Enjoy the beard while you can.
The biggest false narrative of the Cubs’ off-season was the idea that a long-term contract extension was a realistic possibility this winter for Jake Arrieta – “the best pitcher on the planet,” as broadcaster Jim Deshaies described him to a group of grade-schoolers on Thursday.
If anything, the odds went from slim to none on Dec. 4, when news broke of Zack Greinke’s six-year, $206.5 million deal with the Diamondbacks – that largest average annual value in major league history.
That’s Greinke, as in the guy who finished second to Arrieta in the National League Cy Young race in 2015.
“As a guy who’s been around for a little bit you see deals being signed, you know what type of money’s out there,” Arrieta said during a Cubs Caravan stop Thursday on the eve of Cubs Convention. “You know what the market is.
“That doesn’t mean things won’t happen,” said the second-year arbitration-eligible pitcher, adding: “I’m going to be a Cub for the next two seasons, which I’m very excited about. And if it goes longer than that, then that’ll be nice, too.”
If that were a tweet it would come with the hashtag #ScottBoras – Arrieta’s agent.
Arrieta, whose 22-6, 1.77-ERA breakout season might have been the biggest factor in the Cubs’ 97-win rise in 2015, is also the biggest reason the Cubs are considered favorites in the National League Central this year – favorites to win the World Series, according to some breathless projections.
And his value – both in terms of pitching market and to the Cubs’ championship hopes – is the top reason the Cubs have spent more money and creativity this winter to build a roster to maximize the two-year window they’re assured of controlling the dominant right-hander’s services.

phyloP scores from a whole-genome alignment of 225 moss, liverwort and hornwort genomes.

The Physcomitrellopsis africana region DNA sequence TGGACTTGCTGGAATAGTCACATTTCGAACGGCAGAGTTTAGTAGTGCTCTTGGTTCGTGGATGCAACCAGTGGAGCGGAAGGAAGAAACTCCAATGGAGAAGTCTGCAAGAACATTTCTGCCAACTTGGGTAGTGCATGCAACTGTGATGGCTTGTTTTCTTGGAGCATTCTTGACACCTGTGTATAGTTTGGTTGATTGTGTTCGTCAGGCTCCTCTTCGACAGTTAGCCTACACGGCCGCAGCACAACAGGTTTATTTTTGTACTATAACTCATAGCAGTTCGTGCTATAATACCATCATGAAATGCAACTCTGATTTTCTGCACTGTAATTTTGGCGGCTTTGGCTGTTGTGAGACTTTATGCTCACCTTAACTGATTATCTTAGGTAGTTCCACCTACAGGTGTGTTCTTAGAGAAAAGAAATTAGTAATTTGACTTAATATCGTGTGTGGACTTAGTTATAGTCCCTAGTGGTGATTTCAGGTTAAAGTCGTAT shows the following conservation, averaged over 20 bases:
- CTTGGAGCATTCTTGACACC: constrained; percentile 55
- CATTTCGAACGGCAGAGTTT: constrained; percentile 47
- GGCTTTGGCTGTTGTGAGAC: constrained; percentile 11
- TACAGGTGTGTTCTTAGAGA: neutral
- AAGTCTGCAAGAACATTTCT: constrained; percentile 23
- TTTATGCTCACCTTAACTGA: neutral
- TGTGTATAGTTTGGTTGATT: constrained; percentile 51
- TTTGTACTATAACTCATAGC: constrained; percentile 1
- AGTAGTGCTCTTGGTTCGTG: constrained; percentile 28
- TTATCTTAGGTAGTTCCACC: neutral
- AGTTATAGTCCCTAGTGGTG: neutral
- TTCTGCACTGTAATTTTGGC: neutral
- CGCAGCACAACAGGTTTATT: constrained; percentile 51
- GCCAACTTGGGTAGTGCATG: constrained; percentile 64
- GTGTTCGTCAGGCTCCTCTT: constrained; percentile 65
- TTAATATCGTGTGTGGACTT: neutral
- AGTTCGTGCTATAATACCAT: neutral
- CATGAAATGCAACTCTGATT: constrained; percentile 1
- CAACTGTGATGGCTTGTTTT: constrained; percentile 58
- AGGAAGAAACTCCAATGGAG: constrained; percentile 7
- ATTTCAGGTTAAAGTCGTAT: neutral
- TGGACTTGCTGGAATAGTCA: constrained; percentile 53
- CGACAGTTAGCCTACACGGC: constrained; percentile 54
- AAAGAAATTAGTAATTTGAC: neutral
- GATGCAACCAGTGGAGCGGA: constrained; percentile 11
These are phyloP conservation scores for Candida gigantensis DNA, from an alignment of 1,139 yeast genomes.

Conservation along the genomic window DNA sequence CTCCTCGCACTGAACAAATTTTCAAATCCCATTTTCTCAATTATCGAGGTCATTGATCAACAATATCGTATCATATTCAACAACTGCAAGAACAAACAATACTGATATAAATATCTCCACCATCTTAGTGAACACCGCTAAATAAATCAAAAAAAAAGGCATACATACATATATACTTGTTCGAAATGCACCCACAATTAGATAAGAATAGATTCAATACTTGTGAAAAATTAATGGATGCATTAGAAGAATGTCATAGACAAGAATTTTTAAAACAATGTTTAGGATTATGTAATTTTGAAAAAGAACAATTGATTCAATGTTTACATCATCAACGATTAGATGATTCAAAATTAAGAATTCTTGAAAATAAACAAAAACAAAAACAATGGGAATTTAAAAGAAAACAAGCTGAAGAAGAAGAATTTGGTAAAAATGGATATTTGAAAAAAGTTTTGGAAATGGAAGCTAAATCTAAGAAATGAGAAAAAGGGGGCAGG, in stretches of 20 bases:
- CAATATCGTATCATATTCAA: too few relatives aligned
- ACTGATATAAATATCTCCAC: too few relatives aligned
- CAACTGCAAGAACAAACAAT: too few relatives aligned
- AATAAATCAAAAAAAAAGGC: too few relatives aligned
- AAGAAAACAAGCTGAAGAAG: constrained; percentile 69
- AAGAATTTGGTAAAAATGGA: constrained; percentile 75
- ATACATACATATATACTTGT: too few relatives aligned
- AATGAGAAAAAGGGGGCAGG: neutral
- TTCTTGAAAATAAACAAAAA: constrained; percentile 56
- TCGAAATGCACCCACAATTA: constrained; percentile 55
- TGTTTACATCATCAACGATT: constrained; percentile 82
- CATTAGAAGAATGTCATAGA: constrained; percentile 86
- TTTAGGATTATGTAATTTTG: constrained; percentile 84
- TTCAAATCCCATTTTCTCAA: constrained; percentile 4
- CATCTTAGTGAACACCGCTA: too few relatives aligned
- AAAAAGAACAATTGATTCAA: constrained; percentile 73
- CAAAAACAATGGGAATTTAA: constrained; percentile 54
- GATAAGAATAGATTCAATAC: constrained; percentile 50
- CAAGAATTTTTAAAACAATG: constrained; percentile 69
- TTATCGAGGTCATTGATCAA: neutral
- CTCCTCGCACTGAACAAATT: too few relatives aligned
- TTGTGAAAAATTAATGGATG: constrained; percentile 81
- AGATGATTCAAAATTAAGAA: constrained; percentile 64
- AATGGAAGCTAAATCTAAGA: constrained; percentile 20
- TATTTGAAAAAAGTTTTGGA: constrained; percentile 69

“It’s hard to argue that the next two years represent a great chance to sort of amass maybe the most talent onto a single roster that we can,” team president Theo Epstein said in November – before adding free agents John Lackey, Ben Zobrist and Jason Heyward.
“It’s hard to look at those three guys right there and feel like we’re not a favorite,” said Arrieta – whose 9.0 wins above replacement ranked second among Cubs’ pitchers only to Greg Maddux (1992) in the last 50 years.
So what’s he worth?
Maybe more than Greinke or last year’s $210 million free agent, Max Scherzer – another Boras client the agent already has compared to Arrieta.
Probably more today than at any other point in his career if he were on the free agent market – or in long-term contract talks.
Definitely another shot or two for the Cubs at the biggest championship left to win in American professional sports.
If anything, it makes less sense for the Cubs to dive into the deep end on Arrieta extension talks at this high point in his value than it does for Arrieta.
Arrieta never pitched even 177 innings in a professional season before surging to 248 2/3 innings last year, including three postseason starts – two of which admittedly impacted by fatigue.
“It is a significant jump, and regardless of how you prepare and how good a shape you’re in, there’s certain things that are difficult to prepare for,” he said. “But having that workload already under my belt, I think moving forward I’m going to be very capable of handling that.”
It was this week last year that Arrieta came to terms on a $3.63 million deal in his first winter of arbitration eligibility. He should at least come close to tripling that this year – with estimates ranging from just over $10 million to about $11 million, based on service time and historical comparisons.
Players and clubs exchange arbitration figures Friday.
“Same kind of situation [as last year],” Arrieta said. “It seems more positive than last year; I feel like that’s kind of a given. I don’t think either side wants it to draw out. Just get it one and let’s not even have to talk about it anymore.”
At least until it comes up again in the next year, certainly within the next 21 months.
“I don’t think it’s out of the question,” Arrieta said of an eventual multiyear deal. “I don’t know if it’s in the question either.”